SCEC Award Number 21115 View PDF
Proposal Category Individual Proposal (Integration and Theory)
Name Organization
Ralph Archuleta University of California, Santa Barbara Chen Ji University of California, Santa Barbara
Other Participants
SCEC Priorities 4b, 4c, 4a SCEC Groups GM, Seismology, EEII
Report Due Date 03/15/2022 Date Report Submitted 12/13/2022
Project Abstract
We continue our efforts to understand the earthquake source spectra and subsequently improve our ability to predict ground motion for future earthquakes. First, when computing broadband ground motion using the UCSB method, we explicitly specify a source spectrum for its moment rate function. During our recent modification, we assume the target source spectra is JA19_2S, inferred from our study of the NGA West-2 dataset (Ji and Archuleta, 2020). After testing it with BBP events, we identify two modifications for the scaling relations. Second, the “stress parameter” (hereinafter referred to it as ∆σ) (Boore, 1983) is used during stochastic ground motion simulations but the physical meaning of ∆σ has not been clearly defined. We conducted a review of a collection of theoretical source spectral models (Ji et al., 2022). We find despite the well-known variation in predicting static stress drop {\Delta\sigma}_s\ from the seismic moment and corner frequency, all models, especially three conventional models, suggest that earthquakes radiate about half of the available strain energy into the surrounding medium. This suggests not only a robust method to estimate stress drop using source spectra but also a physical interpretation to ∆σ. We infer that the constancy of the “stress parameter” (∆σ) found in engineering seismology (Boore, 1983; Atkinson and Beresnev, 1998) is similar to having constant apparent stress, \sigma_a (e.g., Ide and Beroza, 2001).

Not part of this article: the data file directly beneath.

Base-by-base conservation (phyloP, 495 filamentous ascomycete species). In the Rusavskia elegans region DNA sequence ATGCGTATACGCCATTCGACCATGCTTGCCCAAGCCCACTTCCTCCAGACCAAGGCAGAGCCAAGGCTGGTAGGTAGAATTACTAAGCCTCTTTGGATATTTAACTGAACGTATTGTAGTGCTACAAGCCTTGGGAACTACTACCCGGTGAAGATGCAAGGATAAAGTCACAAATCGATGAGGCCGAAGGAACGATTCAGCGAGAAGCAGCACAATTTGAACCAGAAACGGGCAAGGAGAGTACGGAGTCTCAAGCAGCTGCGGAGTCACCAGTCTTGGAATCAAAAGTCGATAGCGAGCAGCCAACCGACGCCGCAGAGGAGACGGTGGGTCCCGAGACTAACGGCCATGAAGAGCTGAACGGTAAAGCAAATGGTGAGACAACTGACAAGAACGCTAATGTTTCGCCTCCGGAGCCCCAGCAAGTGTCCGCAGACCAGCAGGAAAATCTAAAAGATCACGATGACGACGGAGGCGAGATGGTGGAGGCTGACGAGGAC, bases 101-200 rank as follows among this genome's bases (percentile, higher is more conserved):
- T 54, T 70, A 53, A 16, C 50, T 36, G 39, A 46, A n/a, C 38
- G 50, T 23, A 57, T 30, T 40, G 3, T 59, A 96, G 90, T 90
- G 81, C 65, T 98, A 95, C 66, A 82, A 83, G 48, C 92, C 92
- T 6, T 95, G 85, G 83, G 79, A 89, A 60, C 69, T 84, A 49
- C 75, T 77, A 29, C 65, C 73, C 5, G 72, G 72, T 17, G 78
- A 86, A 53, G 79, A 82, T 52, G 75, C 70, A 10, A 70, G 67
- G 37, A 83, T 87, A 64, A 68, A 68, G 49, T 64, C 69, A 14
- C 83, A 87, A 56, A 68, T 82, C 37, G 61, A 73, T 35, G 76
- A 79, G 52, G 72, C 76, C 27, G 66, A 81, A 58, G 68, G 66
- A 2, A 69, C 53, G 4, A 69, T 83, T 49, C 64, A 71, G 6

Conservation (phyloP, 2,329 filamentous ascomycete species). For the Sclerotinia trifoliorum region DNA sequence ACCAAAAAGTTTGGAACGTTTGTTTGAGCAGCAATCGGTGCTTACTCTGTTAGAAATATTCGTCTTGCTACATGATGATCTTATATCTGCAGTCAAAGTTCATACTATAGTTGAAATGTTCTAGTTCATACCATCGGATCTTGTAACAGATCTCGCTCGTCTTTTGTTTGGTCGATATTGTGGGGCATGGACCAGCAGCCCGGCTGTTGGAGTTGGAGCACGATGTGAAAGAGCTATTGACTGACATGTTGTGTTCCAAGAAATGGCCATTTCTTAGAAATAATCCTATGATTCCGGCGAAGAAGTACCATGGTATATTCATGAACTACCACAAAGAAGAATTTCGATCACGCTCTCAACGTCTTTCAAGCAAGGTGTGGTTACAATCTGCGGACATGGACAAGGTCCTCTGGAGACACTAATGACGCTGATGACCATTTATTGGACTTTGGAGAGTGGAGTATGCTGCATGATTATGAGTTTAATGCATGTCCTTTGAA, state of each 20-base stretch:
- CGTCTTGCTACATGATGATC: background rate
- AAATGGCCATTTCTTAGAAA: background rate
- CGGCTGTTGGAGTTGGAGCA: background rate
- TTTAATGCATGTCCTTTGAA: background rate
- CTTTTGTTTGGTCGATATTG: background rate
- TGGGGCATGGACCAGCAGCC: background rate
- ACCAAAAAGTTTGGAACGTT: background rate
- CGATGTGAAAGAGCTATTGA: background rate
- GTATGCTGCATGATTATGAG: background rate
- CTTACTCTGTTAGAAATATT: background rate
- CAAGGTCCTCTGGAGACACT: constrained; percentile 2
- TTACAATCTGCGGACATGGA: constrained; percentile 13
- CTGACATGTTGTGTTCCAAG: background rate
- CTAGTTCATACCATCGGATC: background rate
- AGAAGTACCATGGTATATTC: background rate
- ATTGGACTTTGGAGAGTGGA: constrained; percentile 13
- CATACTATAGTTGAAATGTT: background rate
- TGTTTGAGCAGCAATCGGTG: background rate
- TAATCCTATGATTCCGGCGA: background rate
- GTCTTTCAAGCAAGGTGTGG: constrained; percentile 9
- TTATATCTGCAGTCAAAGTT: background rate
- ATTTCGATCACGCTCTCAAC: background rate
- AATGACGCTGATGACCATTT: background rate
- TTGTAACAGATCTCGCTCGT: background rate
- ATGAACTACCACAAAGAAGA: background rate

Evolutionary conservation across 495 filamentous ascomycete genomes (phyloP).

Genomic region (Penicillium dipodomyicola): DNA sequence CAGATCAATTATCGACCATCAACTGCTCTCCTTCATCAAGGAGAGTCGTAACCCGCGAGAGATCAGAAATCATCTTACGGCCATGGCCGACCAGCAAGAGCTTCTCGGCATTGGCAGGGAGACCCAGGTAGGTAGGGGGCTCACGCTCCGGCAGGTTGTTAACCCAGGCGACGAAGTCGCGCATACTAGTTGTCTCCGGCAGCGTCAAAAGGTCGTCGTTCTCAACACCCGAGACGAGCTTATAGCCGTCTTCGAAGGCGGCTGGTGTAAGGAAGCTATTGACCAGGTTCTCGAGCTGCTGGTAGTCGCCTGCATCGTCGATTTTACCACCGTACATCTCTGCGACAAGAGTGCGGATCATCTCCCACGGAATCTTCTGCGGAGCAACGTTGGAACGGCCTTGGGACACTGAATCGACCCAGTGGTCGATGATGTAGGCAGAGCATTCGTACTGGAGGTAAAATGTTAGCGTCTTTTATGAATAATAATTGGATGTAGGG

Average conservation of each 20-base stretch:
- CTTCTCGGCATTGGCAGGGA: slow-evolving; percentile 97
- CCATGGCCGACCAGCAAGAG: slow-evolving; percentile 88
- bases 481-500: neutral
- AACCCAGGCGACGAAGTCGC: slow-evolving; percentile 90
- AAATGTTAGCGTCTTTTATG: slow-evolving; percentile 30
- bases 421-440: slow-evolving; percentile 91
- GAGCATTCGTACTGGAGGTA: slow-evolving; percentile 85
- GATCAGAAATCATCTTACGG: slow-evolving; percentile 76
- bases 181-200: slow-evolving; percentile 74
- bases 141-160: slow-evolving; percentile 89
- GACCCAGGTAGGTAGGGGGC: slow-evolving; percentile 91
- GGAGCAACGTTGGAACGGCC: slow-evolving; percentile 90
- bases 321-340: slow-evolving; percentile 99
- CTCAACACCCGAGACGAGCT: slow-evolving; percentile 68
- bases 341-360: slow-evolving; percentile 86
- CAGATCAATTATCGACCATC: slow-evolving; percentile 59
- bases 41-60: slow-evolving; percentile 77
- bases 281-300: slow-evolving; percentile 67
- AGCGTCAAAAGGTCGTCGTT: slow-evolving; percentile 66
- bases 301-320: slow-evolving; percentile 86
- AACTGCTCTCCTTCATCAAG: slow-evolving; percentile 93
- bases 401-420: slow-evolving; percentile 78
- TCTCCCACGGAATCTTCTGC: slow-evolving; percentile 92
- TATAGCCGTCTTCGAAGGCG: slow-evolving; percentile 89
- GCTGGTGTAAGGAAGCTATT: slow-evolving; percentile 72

Intellectual Merit The earthquake source spectra count important information about earthquake rupture. Most published stress estimates, especially for moderate and small earthquakes, are inferred from the corner frequency of source spectra. However, the stress estimates are model dependent. The intellectual merits of our works include c) two new modifications when we apply the DCF source spectral models to constrain the realistic rupture realization. b) a robust method for stress drop estimation; c) a clear physical mean of “stress parameter” (∆σ).
Broader Impacts A critical need for earthquake engineering is knowledge of near-source ground motion from damaging crustal earthquakes. While the data are becoming more plentiful (e.g., Ancheta et al., 2014), there is a notable lack of data within 20 km of the causative fault for earthquakes with M>6. Physics-based kinematic earthquake scenarios can provide computed broadband accelerograms for a wide range of magnitudes and distances.
Exemplary Figure Figure 3